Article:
According to Marshall’s majority opinion in Barron v. Baltimore, does the Bill of Rights apply only to the national government, or to both the national and state governments? Just the national government
What is incorporation? The bill of rights applies to both the states and the national government
What clause of the 14th Amendment leads to incorporation? The Due Process Clause
In Cruikshank, does the Court determine that Congress can enforce the 14th Amendment against the states and private individuals and groups, or only against the states and state action? Just states and state's actions, not private individuals & groups
Who originally called for a “wall of separation” between church and state? Jefferson
In Everson, does the majority believe that the wall of separation has been violated? What are some of the main reasons why or why not? No. the state is providing for the public schools and the private school therefore not showing favoritism. plus, traffic guards do the same thing and they are paid with taxes
What are the three prongs of the “Lemon Test? 1.) The law must have a secular legislative purpose. 2.) It's primary effect must not advance nor inhibit religion 3.) It must not foster an excessive entanglement between government and religion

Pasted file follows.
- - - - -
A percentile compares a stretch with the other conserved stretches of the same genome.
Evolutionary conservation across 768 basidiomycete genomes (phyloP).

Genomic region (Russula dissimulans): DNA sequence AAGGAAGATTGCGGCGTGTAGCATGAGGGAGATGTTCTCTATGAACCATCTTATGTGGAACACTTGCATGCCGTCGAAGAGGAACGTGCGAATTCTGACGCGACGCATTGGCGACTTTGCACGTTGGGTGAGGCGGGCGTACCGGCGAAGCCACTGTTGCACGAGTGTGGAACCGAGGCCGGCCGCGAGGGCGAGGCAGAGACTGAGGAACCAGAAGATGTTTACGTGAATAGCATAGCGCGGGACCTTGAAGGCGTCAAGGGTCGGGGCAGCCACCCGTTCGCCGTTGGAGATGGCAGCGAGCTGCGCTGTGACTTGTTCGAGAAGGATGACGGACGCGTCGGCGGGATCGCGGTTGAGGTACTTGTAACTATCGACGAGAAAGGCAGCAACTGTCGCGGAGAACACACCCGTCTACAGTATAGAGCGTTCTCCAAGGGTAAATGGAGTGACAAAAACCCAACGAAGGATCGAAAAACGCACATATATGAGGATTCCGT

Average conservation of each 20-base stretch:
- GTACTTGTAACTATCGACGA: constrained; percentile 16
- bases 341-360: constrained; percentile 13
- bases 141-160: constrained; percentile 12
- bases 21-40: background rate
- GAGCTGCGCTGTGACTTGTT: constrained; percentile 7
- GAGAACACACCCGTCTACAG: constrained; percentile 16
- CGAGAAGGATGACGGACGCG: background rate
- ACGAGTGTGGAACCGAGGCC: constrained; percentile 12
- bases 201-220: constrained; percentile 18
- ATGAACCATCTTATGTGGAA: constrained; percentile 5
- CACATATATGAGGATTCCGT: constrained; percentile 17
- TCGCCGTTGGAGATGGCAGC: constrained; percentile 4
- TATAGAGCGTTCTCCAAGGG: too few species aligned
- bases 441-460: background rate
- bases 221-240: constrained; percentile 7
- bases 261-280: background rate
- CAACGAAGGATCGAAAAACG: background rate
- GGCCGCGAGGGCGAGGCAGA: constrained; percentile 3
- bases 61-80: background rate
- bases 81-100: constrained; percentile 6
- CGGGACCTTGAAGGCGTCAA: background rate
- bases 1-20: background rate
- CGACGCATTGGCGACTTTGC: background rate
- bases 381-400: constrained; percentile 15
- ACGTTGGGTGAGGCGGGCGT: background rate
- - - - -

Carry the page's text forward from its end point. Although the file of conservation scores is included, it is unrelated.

According to the majority opinion, does South Carolina’s unemployment law infringe on Sherbert’s free exercise rights? Yes, it did.
Does the South Carolina have a compelling interest for infringing on Sherbert's free exercise rights? No, they do not.
Does the majority opinion believe it must follow Sherbert as precedent in Oregon v. Smith? No
If not, what distinguishes this case from Sherbert? what she was doing didn't violate an already stated State law. These men used illegal substances.
Why is the Sherbert test a dangerous principle? compelling interest permits man to become a law unto themselves;
Can a person’s religious beliefs exempt him from an otherwise valid, generally applicable criminal law? No
Does O’Connor’s concurring opinion agree with the reasoning of Scalia’s majority opinion? Why or why not? No. She said you must balance principles on a case by case basis rather than arrive at a categorical rule; not good enough to leave matters to legislature; free exercise extends to acts